“He had the motivation and the drive to get where he wanted to go,” says Harwell. “He wanted to turn pro. He wanted to travel. He was saying all of this stuff when he was coming up, just the sheer determination being around him. I mean, his life, I can say this, is separated by two things: tennis and all that other stuff. That’s it. That’s his passion. And he’s been playing the open [division] for so long. I said, ‘When are you going to be playing senior division?’ He said, ‘I’m not ready for that.’”
Just two years after picking up the sport, Gore played in the qualifying round of the local professional tennis tournament, then known as the Legg Mason Tennis Classic. He had written a letter to the tournament director saying that he wanted to “represent D.C. and keep the trophy in D.C.” Upon reflection, Gore calls the letter “kind of cheesy” and says he didn’t expect to get in, but he ended up receiving a wild card into the tournament. When he saw his name on the draw sheet, Gore says he almost passed out.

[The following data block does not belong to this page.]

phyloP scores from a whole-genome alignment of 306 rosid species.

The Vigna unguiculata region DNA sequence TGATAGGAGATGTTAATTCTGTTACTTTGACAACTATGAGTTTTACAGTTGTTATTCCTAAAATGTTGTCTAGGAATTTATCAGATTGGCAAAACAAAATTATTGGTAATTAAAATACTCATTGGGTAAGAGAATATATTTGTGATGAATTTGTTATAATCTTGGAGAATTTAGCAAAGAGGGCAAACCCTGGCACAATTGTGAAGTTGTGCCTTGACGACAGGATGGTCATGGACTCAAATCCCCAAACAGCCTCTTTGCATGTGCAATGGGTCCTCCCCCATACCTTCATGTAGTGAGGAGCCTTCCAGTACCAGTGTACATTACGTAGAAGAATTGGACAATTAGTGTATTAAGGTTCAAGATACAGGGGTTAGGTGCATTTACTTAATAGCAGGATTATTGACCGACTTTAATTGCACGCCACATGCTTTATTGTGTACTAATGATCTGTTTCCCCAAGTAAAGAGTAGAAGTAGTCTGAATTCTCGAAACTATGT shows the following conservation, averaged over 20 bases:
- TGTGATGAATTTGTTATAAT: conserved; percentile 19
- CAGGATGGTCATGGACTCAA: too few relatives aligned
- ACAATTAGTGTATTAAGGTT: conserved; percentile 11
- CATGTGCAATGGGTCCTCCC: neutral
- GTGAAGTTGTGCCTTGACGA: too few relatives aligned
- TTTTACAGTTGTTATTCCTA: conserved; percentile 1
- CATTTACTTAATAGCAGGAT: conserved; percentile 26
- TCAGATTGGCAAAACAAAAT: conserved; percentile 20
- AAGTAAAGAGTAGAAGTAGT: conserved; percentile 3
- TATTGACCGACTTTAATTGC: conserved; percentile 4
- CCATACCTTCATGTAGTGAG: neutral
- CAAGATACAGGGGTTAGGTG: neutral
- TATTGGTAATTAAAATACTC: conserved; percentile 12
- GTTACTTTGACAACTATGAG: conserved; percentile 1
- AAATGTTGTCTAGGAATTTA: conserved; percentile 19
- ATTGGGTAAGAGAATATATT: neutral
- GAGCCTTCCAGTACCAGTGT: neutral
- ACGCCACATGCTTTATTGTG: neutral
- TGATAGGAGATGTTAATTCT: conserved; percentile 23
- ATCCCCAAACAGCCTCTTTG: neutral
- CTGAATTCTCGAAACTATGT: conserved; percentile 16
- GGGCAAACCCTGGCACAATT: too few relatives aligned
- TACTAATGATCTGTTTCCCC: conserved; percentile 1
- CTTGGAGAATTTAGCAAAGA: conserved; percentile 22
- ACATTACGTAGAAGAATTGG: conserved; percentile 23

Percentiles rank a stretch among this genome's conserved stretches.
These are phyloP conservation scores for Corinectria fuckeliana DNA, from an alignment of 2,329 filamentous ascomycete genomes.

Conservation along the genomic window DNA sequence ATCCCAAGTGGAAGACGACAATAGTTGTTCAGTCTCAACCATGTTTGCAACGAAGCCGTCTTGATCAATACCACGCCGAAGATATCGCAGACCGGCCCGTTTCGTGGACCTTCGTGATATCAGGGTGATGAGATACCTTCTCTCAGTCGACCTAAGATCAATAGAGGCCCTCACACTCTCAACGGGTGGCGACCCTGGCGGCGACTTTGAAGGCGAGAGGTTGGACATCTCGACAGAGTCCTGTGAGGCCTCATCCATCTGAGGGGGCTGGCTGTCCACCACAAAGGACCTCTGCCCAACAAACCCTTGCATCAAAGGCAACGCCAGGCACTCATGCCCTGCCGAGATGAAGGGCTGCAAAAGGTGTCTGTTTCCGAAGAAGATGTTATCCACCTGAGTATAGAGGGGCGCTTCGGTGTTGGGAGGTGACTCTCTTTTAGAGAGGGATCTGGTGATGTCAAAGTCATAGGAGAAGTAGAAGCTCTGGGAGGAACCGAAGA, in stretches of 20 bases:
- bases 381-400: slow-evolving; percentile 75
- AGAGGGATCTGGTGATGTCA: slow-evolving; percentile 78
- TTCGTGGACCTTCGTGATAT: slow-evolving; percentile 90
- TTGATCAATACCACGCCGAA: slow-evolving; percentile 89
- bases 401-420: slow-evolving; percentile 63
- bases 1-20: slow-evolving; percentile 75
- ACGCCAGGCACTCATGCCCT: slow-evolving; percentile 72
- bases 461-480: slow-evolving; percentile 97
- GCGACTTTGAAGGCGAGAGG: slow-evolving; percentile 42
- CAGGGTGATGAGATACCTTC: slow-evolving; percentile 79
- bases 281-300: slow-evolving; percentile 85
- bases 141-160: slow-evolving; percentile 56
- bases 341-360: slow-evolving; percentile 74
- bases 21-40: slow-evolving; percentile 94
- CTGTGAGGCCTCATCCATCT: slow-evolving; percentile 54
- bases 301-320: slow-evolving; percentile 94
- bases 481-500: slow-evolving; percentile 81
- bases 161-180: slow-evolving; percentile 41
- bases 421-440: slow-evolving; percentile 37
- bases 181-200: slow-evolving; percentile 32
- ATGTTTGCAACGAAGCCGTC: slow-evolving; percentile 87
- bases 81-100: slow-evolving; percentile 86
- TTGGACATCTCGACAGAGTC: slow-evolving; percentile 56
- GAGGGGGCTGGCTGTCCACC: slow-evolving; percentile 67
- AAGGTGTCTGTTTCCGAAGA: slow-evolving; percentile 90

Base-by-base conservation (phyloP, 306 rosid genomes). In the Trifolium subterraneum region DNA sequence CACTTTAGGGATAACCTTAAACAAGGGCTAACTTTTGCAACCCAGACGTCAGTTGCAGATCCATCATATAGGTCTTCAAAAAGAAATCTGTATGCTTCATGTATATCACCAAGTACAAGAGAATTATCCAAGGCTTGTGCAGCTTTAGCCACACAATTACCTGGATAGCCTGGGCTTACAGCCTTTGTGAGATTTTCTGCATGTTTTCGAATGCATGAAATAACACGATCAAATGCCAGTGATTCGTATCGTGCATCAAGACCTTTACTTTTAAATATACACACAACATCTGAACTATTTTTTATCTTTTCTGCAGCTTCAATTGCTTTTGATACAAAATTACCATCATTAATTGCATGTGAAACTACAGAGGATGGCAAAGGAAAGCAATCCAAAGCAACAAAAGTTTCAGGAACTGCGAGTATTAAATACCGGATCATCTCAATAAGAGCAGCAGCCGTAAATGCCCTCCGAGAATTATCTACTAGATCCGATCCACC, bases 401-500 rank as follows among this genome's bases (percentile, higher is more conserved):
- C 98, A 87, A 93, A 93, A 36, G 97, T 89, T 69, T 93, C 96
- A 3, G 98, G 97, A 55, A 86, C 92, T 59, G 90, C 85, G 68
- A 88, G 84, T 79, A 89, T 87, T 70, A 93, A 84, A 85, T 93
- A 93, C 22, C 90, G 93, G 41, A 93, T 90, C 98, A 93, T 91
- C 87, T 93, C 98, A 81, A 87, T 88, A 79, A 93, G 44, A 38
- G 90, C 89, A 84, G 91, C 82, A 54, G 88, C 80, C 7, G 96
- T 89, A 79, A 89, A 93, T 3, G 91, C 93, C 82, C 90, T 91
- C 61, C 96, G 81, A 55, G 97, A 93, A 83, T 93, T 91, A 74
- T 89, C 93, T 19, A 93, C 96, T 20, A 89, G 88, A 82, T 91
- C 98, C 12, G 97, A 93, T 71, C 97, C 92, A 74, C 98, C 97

He had a bye in the first round but faced touring professional Kenny Thorne, once ranked as high as No. 121 in the world, in the second and final round of qualifying. Gore lost 6-0, 6-0 in under an hour. The defeat only strengthened his professional aspirations.
“It just made me hungrier,” Gore says. “I was like, ‘Gosh man, how did this guy beat me so bad? … It just fueled me even more, because it felt good to be out there, see my name in the lights. It was a feeling I wanted more of.”